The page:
BUDAPEST, Hungary (AP) " A Hungarian member of the European Parliament stirred controversy Monday by suggesting that displaying pig heads on a border fence would be an efficient way to scare Muslim migrants from entering the EU-member country.
Gyorgy Schopflin, a member of ruling Hungarian Fidesz party, made that suggestion in response to criticism of local people who have put carved root vegetable, human-face-like masks along the border, believing they would repel migrants.
He said: "Human images are haram (religiously prohibited.) But agree, pig's head would deter more effectively."
Muslims are barred from eating pork because pigs are considered unclean.
Over the weekend, Human Rights Watch director Andrew Stroehlein had written: "Refugees are fleeing war & torture, Hungary. Your root vegetable heads will not deter them."
In a follow-up tweet, Stroehlein said: "Pig heads an ugly idea. Worse is reality of Hungary border abuses with violence against kids."
In comments to Hungarian website mandiner.hu, Schopflin said Monday that the issue was a storm in a teacup.
"I did not humiliate anyone," he said. "When I noted in reaction to a raised question that the pig heads would actually be more effective than masks carved from sugar beets, it was a small thought experiment, nothing else."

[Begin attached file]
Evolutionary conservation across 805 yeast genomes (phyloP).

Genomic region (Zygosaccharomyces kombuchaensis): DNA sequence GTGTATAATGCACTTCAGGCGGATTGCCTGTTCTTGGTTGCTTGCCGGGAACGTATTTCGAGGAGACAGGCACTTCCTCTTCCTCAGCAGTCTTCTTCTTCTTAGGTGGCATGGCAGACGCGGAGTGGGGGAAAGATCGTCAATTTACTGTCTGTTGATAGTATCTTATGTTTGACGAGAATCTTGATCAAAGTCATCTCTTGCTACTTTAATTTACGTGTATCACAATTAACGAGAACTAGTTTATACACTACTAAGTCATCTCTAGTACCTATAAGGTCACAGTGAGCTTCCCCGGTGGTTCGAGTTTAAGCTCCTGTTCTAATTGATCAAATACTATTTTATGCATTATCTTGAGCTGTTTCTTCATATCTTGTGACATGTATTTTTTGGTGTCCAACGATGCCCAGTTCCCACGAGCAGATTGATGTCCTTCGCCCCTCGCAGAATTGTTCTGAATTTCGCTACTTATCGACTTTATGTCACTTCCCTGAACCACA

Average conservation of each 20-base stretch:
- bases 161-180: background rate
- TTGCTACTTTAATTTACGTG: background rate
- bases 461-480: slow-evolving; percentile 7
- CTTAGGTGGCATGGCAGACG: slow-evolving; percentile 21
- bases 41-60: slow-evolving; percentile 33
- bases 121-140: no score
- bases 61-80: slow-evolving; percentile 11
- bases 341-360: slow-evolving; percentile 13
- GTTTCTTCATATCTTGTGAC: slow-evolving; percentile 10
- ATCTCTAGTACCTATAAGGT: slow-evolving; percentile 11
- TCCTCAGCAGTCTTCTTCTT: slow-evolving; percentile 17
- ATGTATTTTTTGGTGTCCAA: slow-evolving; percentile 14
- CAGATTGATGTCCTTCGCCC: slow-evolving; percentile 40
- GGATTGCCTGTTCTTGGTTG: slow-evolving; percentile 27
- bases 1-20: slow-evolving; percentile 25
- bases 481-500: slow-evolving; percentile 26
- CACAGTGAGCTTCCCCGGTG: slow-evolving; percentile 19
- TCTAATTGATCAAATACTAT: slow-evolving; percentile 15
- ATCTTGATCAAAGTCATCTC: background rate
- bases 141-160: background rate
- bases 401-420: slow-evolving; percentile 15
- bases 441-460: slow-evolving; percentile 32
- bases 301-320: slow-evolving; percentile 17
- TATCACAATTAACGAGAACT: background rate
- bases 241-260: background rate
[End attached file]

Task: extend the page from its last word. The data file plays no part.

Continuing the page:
The vegetable heads along the border with Serbia have been first reported by Hungarian media last week. There has reportedly been no effort by Hungarian police to remove them.
Human Rights Watch said in a report last month that migrants and refugees at Hungary's border with Serbia were being summarily forced back, in some cases violently. Refugees, including many children, had been beaten with batons, attacked by guard dogs and sprayed by tear gas.
Hungarian officials say their attempts to stop the migrant wave, which reached over 1 million people last year, is intended to defend Europe from mostly Muslims fleeing the war-torn Middle Eastern states.
This story has been automatically published from the Associated Press wire which uses US spellings